13th > December > 2010 Archive
Oracle just keeps rubbing it in with application software rival SAP over the TomorrowNow fiasco.
A band of anonymous hackers has rooted the servers of Gawker Media – turning the tables on one of the internet's most ruthless gossip rags by leaking half a gigabyte's worth of its private laundry. Known as Gnosis, the band gave props to 4chan and last week's Operation Payback, which targeted PayPal, MasterCard, Visa, and other companies that severed ties with WikiLeaks. A 20,000-word manifesto available by BitTorrent over the weekend contained email and Twitter log-in credentials for Nick Denton and other top brass at Gawker, not to mention logins for thousands of Gawker's registered readers. It also included a sharp rebuke of Gawker's security hygiene.
2010: it's a wrap2010: it's a wrap The iPhone has been the smartphone to beat since, well, since it was first launched in 2007 - doesn’t that seem a very long time ago now? In the intervening years, it’s gained what some would consider smartphone essentials - 3G network access, cut'n'paste, third-party apps - and it’s changed its look a little with the latest iPhone 4 but is essentially much the same product.
CommentComment Multi-level cell NAND flash doesn't last as long as single-level cell flash but there are ways to increase its life, under the generic heading of wear-levelling.
AnalysisAnalysis How big is IBM's systems business? Based on my own model of revenues for the company, the answer is that IBM's systems sales each quarter – including servers, storage, operating systems, and maintenance – is considerably larger than its quarterly stats for server sales. A lot larger, in fact, and the business is a lot more stable than the quarterly ups and downs of the server hardware business might lead you to believe.
No real details were mentioned, alas, but Taiwanese hardware maker MSI has confirmed that it too is hopping on the tablet bandwagon next year.
Somerset CC has confirmed that it is likely to save less than anticipated from its outsourcing deal with IBM due to the "slimming down" of council services.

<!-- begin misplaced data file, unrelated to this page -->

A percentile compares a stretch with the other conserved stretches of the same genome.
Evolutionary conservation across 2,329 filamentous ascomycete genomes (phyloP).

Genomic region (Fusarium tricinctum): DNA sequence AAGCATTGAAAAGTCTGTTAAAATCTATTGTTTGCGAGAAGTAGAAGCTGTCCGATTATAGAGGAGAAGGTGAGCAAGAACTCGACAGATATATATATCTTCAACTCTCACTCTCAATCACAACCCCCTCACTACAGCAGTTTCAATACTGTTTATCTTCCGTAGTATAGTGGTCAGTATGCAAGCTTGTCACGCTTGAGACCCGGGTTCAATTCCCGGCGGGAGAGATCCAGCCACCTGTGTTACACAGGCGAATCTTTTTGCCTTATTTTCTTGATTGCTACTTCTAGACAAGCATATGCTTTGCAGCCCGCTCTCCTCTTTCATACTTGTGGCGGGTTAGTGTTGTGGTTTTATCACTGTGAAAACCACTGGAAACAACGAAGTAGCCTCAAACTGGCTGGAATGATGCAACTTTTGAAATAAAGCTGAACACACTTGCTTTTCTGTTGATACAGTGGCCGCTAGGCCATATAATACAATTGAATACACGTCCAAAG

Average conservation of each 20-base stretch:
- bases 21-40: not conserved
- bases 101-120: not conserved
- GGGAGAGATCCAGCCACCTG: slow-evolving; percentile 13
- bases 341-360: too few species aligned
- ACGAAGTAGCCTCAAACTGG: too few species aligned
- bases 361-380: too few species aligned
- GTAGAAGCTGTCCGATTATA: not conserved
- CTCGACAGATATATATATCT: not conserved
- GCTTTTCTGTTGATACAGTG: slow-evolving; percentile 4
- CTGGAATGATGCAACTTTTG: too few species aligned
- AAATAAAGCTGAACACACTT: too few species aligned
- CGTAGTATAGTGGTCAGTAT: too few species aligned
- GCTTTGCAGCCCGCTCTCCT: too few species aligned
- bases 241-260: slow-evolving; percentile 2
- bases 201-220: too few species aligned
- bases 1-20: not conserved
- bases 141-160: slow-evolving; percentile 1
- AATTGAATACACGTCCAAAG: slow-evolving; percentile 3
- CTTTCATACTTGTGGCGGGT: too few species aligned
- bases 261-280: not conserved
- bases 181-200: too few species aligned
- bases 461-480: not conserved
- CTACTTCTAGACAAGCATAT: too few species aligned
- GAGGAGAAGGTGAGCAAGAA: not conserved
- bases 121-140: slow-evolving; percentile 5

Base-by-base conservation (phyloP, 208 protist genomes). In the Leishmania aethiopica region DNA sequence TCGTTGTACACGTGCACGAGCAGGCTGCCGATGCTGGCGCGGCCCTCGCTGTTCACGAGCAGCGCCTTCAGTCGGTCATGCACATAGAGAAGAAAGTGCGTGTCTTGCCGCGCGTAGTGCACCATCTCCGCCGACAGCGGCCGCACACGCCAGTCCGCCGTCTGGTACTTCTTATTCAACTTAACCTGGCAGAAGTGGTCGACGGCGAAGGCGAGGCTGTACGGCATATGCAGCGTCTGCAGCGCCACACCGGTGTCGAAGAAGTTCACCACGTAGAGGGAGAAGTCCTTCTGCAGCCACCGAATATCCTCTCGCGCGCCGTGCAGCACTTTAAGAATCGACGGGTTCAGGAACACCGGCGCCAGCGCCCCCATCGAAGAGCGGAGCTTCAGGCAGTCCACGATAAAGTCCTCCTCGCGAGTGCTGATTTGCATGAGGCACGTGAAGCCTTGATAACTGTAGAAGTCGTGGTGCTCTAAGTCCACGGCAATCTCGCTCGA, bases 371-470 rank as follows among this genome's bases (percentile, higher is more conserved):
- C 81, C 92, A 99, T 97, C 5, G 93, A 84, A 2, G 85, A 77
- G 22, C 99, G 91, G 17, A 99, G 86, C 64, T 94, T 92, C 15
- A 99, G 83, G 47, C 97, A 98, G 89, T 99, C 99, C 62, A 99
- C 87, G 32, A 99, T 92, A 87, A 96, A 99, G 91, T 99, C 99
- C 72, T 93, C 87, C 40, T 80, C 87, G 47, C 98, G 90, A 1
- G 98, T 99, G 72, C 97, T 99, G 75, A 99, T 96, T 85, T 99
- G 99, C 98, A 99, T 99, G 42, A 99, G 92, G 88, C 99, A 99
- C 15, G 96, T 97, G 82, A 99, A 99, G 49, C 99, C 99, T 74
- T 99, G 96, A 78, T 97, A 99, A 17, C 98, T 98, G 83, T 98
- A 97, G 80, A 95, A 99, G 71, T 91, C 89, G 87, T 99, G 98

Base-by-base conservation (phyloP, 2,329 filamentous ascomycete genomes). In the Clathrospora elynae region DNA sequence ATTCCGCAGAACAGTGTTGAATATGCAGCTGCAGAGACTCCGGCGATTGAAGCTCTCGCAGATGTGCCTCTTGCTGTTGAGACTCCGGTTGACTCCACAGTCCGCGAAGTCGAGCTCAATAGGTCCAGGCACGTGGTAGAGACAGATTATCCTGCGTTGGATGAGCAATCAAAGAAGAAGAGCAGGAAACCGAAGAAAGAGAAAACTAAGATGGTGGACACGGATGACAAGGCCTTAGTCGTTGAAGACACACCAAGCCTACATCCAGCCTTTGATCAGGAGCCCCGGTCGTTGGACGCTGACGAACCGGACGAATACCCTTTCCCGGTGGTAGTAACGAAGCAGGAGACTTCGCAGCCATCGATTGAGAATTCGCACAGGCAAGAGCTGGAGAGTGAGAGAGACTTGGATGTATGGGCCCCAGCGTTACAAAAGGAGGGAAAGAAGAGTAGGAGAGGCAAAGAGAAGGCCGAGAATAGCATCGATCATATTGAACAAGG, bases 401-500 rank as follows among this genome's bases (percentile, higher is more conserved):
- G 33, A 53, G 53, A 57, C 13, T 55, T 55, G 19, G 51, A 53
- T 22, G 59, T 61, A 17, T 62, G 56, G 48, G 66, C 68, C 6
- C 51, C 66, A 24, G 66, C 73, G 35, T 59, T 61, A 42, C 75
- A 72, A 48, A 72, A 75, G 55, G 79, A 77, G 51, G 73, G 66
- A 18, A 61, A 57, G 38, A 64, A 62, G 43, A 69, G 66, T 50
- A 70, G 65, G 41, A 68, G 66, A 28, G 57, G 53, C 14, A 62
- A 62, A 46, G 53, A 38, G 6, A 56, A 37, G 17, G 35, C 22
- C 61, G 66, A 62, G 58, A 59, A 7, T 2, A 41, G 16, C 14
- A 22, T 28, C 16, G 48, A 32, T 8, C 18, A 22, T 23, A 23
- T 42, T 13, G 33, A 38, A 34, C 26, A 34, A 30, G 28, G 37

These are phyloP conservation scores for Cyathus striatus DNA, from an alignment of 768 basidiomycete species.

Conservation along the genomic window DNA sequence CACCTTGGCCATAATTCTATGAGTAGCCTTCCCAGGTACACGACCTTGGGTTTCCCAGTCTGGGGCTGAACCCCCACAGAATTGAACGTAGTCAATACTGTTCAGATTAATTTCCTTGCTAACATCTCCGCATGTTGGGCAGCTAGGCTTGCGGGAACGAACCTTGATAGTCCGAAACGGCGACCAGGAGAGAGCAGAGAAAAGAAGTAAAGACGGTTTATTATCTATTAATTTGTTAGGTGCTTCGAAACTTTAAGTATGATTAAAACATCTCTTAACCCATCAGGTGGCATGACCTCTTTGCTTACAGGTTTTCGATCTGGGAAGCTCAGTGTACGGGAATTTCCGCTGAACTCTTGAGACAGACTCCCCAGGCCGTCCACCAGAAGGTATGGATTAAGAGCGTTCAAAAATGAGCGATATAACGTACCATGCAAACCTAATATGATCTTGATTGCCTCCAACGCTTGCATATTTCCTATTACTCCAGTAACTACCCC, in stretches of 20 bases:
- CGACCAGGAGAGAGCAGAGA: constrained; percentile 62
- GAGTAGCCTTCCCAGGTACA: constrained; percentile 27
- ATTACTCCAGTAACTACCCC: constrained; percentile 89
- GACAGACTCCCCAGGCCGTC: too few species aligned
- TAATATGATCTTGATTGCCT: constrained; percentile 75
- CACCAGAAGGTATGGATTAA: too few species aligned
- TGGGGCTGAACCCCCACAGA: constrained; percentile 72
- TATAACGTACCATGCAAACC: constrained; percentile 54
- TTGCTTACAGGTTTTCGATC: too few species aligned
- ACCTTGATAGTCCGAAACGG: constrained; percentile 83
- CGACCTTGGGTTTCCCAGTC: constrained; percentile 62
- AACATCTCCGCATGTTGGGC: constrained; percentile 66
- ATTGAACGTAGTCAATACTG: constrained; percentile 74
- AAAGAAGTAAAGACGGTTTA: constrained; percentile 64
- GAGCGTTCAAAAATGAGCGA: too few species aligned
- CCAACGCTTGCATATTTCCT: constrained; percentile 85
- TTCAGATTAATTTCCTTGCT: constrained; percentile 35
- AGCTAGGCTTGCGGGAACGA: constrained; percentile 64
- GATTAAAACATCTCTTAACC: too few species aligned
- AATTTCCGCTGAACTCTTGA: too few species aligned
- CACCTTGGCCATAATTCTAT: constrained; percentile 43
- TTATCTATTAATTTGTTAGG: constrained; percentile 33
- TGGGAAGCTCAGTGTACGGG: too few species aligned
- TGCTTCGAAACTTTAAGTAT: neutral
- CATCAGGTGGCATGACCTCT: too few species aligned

PS3 owners willsoon be able to watch ITV and Channel 4 programming. Both stations' catch-up TV viewers are being ported to the PlayStation.
Consumer SSD supplier OCZ has won a tier-1 OEM for its Deneva line of enterprise multi-level cell flash.
Problems with Amazon's systems in Europe over the weekend were down to hardware failure rather than hackers, the e-commerce giant said on Sunday.
And now the application for which Microsoft's Kinect Xbox add-on was born to run: air guitar.
Addressing Android's lack of in-application billing, Rovio, the developer of Angry Birds, has begun asking network operators to collect the cash when a user wants to call for an air strike.
Compromised Twitter accounts are being abused to post spam messages promoting a diet website.
Samsung is pitching its Galaxy Tab at the well-heeled. To that end, it is offering Europe's wealthiest citizens a Luxury Edition of the 7in Android tablet.
One of the great ironies of this year is that Google and Oracle – now owner of Sun and Java – are locked in legal combat. The irony stems from the fact that, even as they bicker, the concept they did more than anyone else to create is back in the limelight. This is what we used to call the thin client, which then morphed into the netbook and now the cloudbook.
Andrew's MailbagAndrew's Mailbag A couple of weeks ago, I pondered the implications of Facebook's embrace and extend into the world of email – see Facebook: Privatising the internet, one Poke at a time. One the one hand, it seems a clear case of one company co-opting internet protocols. On the other hand, these internet protocols haven't kept pace with what people want. They haven't failed merely to keep pace - in fact they haven't moved in 15 years. So why shouldn't Zuckberg think email was just a weird historical appendage, a natural part of the Facebook's communications domain?